Censorship of the female form is a debate that has been raging on social media for years and illustrator Rachel Rolseth has created a zine to celebrate the female form instead of shy away from it.
Rachel is a 32-year-old artist and illustrator from Minneapolis, Minnesota, whose floral art - inspired by gardening and her love of nature - took on a decidedly different tone.
She created a collection of educational zines fusing her artistry with the female anatomy, specifically the vagina.
Rachel spoke to indy100 about her new book, titled "Lady Bits:"
What inspired the book?
I wanted to make something that I wish I had as a young girl.
Sex education is very much all about the birth control pill, tampons, etc, and as I've gotten older I've found that those things haven't been great for me and my body. I've caught some heat for not including the pill in the book, but I've also had just as many women come up to me and say, 'the pill made me feel crazy too.'
It was important for me to write this from my own experience with my own body.
How did you structure the book?
Writing and illustrating the zine was all I did for a little over a month.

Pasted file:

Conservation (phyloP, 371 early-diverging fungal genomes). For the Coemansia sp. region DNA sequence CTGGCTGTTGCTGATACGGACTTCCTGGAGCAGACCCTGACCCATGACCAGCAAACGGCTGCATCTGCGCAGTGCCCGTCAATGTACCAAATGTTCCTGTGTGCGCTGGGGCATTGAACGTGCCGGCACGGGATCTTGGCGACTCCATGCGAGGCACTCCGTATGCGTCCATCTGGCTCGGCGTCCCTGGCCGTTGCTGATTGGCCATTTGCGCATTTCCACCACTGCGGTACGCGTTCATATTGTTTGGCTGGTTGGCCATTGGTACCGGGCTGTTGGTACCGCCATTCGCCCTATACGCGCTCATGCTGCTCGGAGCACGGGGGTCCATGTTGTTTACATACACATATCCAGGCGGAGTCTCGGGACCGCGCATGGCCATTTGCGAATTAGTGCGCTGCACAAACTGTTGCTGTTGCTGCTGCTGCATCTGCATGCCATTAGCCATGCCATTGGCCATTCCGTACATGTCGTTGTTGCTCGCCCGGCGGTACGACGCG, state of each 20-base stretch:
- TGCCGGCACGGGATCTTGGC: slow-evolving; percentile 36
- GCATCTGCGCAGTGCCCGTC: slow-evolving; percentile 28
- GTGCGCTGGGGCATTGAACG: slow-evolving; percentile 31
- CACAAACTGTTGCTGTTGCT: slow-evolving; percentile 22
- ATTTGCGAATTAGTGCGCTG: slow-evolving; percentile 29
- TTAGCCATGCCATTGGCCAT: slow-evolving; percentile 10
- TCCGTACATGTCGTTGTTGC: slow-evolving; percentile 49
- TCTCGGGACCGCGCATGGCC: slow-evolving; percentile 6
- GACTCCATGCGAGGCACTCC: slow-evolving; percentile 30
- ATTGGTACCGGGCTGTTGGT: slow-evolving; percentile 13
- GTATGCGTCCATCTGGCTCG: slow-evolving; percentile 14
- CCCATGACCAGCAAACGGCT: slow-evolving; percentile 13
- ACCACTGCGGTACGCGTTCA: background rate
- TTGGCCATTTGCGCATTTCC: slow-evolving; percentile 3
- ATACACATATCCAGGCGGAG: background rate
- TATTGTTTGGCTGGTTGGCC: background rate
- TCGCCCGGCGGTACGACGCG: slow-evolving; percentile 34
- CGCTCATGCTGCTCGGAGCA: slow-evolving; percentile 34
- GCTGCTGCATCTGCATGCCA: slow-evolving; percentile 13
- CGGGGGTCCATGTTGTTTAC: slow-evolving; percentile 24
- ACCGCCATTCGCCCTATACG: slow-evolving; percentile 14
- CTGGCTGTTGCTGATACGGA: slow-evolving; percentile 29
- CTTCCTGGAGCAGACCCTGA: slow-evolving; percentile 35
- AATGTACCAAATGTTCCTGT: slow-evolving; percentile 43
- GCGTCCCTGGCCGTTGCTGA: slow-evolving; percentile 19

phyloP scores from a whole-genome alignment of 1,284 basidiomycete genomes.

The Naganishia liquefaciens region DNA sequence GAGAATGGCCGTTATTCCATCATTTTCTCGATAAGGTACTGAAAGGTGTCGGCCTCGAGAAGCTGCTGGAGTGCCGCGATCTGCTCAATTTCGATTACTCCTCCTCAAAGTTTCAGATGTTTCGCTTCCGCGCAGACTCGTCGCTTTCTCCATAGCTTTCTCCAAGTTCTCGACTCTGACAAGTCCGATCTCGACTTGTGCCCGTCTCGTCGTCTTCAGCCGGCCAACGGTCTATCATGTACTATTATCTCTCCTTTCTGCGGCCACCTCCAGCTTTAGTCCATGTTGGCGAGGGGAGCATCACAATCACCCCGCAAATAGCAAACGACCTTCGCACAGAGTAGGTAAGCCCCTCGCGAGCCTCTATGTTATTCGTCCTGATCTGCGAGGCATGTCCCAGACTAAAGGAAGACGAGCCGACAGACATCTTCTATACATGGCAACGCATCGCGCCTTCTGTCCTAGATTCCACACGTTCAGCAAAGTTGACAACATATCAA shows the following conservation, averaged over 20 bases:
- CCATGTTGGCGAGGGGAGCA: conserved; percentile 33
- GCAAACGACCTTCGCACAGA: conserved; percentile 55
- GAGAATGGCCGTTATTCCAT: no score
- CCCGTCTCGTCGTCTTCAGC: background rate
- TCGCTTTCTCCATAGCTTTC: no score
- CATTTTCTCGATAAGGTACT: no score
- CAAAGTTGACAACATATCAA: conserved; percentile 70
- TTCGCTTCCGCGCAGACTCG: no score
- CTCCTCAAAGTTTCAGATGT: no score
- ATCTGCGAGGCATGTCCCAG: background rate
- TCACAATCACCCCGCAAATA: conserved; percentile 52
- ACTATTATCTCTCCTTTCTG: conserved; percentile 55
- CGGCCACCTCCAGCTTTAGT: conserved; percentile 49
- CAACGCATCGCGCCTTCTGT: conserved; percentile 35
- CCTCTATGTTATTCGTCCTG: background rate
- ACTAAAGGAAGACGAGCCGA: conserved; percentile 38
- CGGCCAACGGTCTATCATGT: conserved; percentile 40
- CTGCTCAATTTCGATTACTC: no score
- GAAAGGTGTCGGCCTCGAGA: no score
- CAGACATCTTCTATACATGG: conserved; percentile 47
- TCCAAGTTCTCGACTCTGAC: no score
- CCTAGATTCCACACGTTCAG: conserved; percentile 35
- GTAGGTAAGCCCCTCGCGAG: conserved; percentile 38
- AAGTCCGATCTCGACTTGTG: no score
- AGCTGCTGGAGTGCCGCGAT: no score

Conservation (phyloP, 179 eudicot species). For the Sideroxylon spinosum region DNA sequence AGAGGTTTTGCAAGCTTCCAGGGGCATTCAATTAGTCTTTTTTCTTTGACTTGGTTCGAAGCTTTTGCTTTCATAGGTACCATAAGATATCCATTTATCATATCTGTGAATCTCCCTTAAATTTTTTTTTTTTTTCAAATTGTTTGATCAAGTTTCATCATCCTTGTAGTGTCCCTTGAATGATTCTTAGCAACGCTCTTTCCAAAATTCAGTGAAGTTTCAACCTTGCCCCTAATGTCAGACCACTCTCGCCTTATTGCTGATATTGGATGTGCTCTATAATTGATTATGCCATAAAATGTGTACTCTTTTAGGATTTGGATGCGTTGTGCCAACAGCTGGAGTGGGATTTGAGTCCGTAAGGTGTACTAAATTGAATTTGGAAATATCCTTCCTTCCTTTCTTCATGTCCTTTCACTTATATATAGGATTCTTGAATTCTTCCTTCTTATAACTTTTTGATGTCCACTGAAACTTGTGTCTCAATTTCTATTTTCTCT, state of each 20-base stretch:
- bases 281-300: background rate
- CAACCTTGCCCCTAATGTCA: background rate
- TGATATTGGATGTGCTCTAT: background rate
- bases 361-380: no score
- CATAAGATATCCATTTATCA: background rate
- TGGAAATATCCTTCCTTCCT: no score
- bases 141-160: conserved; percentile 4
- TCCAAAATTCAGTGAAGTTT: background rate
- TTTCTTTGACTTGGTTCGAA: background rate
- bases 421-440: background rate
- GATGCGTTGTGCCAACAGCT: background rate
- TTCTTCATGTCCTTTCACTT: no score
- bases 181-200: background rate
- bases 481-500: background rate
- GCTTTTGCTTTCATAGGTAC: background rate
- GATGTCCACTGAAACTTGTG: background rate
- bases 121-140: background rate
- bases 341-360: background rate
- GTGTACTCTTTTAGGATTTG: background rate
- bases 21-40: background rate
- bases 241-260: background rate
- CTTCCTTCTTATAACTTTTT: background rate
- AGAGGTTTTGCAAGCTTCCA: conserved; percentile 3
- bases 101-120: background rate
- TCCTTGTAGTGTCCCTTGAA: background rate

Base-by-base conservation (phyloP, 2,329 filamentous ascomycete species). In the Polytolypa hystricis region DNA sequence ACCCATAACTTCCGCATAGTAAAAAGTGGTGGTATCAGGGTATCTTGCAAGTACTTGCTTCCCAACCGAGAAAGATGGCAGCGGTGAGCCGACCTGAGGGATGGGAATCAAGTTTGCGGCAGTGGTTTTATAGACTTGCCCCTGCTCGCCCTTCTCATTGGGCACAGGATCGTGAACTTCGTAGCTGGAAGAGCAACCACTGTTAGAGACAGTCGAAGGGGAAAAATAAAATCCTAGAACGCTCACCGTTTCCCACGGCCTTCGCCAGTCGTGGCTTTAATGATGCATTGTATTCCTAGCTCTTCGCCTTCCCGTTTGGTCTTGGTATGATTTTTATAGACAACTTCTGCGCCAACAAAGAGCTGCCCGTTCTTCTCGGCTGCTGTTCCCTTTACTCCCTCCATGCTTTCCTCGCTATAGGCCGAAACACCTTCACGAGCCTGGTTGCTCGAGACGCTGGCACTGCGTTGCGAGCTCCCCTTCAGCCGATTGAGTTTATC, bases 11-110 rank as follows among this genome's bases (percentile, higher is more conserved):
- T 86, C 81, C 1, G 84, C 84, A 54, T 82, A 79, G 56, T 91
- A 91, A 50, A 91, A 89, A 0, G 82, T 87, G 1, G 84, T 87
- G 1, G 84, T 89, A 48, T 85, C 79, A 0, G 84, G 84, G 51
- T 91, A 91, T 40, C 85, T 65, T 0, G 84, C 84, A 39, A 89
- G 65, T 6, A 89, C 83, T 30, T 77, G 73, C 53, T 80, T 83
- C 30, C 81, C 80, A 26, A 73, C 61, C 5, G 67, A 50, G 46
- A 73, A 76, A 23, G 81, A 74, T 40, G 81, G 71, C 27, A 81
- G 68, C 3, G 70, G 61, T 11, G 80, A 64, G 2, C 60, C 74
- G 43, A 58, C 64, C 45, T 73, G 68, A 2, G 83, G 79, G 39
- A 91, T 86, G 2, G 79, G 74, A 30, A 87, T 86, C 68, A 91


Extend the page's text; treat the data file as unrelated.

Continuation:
I took a few weeks to draw and paint as many flowers and anatomical illustrations as I could, and then collaged them all together in Photoshop.
What was your favourite part to do?
My favourite part of making it was doing the floral illustrations - it's what I do. Having a paintbrush in my hand makes time melt.
My other favourite part has been going places and handing out stacks of these, and seeing the conversations that it starts, which was the whole point of the zine.
What do you hope to achieve with this book?
I hope this zine can inspire girls and women to take pride in our amazing bodies, and realise that shame doesn't come from our bodies, it comes from a sick culture.
When we tell men they can walk around topless, but that women can't, the message it sends is that women's bodies are dirty and shameful, this effects women every day.
The censorship of women's bodies is such a ridiculous thing right now, and I think we as a society are coming to realise that.
What's the reception been like?
I've almost sold out of my first print run, which has been surreal. Some people have bought this for their daughters and nieces, which is the best praise I could hope for.
Have you had many men interested in this book?
One fellow bought five and told me they were for his nieces and his someday daughters.
Also, I had brought a stack to a local pub and had handed them out for free to a co-ed group. There was one man in his 30s who was there with his mother, and I got to see them have a conversation about women's bodies and her experiences as a woman.
Fighting for equality for everyone is a struggle, but it can be a beautiful struggle, it can be a creative struggle, it can be full of sisterhood and brotherhood.
Make zines, make songs, make protest signs, plant seeds, start conversations. Your contribution is as amazing and as necessary as you are.